Trust-Law Change Would Benefit State

On 03.03.11, In Legal Industry, by Blake Houser

03/3/2011

A window of opportunity to significantly develop a local industry has opened in New Mexico. The financial benefits of creating, as well as keeping high-paying jobs and retaining investor capital that comes with expanding legal definitions of permissible trust options, has already been seen by many other state legislatures.

In late December, Congress passed a tax bill that created a two-year boom for the formation of particular types of trusts, those that can continue for generations to come. Investors now have to look for states that allow for “perpetual,” or “near perpetual” trusts.

Trust administration is considered a clean industry, though with a little downside to their host states. It generates work to accountants, lawyers, investment advisers, bankers, realtors, computer technicians and administrative support staff.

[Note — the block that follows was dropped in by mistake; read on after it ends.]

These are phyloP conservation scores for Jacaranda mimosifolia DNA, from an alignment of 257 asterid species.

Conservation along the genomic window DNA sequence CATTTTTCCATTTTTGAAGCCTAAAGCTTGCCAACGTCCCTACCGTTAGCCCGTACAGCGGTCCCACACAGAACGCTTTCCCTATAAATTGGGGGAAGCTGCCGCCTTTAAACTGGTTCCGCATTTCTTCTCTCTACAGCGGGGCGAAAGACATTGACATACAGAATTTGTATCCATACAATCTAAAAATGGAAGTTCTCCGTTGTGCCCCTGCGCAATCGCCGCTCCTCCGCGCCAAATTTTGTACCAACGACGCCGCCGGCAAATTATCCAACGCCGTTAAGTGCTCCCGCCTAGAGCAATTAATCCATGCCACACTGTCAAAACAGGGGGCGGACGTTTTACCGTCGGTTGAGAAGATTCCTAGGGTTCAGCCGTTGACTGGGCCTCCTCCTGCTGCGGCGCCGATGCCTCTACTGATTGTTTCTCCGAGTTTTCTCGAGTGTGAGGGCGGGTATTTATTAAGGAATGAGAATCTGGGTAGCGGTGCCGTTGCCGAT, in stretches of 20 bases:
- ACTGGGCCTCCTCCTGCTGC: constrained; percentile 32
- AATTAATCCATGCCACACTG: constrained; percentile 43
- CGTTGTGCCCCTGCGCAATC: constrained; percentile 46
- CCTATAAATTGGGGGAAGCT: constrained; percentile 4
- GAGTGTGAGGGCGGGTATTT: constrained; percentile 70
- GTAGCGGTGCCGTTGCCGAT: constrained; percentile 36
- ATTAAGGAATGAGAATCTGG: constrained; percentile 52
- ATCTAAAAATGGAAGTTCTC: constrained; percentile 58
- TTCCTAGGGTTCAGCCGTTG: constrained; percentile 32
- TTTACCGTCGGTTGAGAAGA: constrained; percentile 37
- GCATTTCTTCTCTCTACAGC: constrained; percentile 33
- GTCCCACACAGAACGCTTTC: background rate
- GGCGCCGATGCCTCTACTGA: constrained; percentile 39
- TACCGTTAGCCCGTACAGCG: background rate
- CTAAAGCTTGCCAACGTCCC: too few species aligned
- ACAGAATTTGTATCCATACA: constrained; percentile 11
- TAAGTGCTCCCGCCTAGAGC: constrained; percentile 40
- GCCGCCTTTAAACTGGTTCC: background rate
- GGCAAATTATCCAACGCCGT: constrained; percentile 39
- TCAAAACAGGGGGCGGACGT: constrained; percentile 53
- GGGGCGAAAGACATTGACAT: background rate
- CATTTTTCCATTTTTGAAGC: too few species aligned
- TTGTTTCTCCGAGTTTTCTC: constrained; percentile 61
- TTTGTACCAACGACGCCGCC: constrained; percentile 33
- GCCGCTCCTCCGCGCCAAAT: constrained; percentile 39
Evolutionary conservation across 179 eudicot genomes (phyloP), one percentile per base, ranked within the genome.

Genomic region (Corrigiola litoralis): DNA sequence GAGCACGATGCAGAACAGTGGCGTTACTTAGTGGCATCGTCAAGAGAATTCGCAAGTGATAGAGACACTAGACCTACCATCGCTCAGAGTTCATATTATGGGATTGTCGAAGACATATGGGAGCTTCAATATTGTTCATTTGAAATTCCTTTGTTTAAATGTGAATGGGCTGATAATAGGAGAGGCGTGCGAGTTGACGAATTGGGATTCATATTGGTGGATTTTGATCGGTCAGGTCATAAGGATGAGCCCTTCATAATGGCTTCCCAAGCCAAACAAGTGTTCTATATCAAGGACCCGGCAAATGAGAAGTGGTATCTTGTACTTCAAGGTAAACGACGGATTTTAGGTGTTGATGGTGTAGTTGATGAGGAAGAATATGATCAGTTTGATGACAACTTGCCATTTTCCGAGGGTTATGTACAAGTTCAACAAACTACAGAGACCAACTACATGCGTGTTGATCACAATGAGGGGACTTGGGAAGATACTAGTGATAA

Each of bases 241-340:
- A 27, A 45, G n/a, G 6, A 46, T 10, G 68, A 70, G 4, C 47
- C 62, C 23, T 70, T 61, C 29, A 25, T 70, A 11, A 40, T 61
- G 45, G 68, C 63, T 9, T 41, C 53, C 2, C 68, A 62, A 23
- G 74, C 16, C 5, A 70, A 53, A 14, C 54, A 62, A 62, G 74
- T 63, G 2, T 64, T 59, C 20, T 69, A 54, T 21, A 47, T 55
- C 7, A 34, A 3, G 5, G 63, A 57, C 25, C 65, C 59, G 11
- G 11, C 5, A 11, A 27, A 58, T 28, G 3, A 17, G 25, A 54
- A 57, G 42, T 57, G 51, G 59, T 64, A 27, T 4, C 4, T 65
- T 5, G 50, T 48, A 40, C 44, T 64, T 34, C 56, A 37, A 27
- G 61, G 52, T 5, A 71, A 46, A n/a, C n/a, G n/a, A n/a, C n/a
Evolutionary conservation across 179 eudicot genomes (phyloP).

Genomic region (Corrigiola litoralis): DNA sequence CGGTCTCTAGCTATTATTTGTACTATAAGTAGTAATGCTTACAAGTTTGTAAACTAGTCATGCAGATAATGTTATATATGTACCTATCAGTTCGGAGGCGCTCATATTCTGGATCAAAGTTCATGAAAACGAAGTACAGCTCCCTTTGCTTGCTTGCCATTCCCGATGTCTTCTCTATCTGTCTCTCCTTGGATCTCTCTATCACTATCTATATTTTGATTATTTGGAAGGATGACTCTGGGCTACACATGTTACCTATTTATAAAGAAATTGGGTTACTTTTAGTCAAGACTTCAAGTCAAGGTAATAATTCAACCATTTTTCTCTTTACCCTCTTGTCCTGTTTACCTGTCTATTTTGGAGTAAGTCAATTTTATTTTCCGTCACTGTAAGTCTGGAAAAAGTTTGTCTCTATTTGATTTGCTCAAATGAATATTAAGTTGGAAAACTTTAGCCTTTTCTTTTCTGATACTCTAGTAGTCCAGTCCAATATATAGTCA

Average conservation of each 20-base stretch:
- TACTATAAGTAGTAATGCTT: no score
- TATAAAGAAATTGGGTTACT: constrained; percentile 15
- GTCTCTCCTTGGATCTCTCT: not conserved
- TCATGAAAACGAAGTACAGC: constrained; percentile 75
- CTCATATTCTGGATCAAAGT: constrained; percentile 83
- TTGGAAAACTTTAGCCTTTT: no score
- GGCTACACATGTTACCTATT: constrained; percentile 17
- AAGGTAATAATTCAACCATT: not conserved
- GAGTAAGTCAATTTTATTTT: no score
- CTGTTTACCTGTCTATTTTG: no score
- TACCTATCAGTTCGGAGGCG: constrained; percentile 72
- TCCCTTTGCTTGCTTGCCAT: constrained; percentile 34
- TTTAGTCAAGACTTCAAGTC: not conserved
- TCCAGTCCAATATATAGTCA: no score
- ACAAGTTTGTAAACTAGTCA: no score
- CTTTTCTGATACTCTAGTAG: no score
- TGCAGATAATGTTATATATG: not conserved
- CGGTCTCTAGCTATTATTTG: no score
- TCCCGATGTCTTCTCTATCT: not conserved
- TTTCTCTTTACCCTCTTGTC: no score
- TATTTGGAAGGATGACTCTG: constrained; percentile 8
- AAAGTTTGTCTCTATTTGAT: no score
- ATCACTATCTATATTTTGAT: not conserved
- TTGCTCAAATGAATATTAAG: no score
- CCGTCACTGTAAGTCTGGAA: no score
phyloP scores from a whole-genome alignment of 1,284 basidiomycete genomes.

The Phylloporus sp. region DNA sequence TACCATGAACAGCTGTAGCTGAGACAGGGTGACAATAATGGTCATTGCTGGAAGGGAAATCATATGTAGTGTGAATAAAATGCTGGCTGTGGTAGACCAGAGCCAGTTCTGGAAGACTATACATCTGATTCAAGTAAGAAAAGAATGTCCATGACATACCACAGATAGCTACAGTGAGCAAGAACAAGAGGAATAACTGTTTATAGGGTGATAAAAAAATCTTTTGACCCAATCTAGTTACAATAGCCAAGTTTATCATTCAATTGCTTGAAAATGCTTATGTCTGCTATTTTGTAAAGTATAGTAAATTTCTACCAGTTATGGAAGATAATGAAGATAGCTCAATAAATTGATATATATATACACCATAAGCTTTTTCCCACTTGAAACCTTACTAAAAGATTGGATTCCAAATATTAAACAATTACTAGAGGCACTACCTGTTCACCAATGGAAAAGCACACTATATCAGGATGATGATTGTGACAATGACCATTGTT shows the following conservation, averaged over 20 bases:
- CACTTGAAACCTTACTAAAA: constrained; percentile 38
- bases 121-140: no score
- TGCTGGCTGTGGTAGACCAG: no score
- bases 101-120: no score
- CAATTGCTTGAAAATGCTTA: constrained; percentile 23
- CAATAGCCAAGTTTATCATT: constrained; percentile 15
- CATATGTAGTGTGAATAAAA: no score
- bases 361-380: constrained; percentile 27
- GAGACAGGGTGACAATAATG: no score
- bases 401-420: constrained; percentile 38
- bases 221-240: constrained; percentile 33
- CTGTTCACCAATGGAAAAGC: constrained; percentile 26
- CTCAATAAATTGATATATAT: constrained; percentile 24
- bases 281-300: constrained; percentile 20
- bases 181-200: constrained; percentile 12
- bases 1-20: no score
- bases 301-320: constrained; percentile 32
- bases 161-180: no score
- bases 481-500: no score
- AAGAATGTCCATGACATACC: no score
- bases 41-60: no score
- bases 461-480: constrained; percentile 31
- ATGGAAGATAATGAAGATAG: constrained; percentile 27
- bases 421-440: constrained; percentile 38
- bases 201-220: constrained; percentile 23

The only issue so far is that New Mexico laws do not yet allow for these new kinds of trusts. Approximately fifty percent of the states have already modified their laws to maintain their competitiveness in this clean industry.

Changing the trust tax laws of New Mexico would enable it to compete with other states like Alaska, New Hampshire, and Nevada. Such move could potentially generate the much-needed tax revenues with the least cost outlay. The New Mexico’s budget for oversight of the whole financial-services industry could be buttressed by the increased cash flow that resulted from expanding these businesses.

With House Bill 219, state representatives and senators are given a rare chance to make New Mexico an active participant in the trust administration field.

Blake Houser

Client Relations Manager at The Wells & Drew Companies
About the author:
Blake Houser is Client Relations Manager at Wells & Drew. In addition, he is the third generation in this family-owned speciality printing business.

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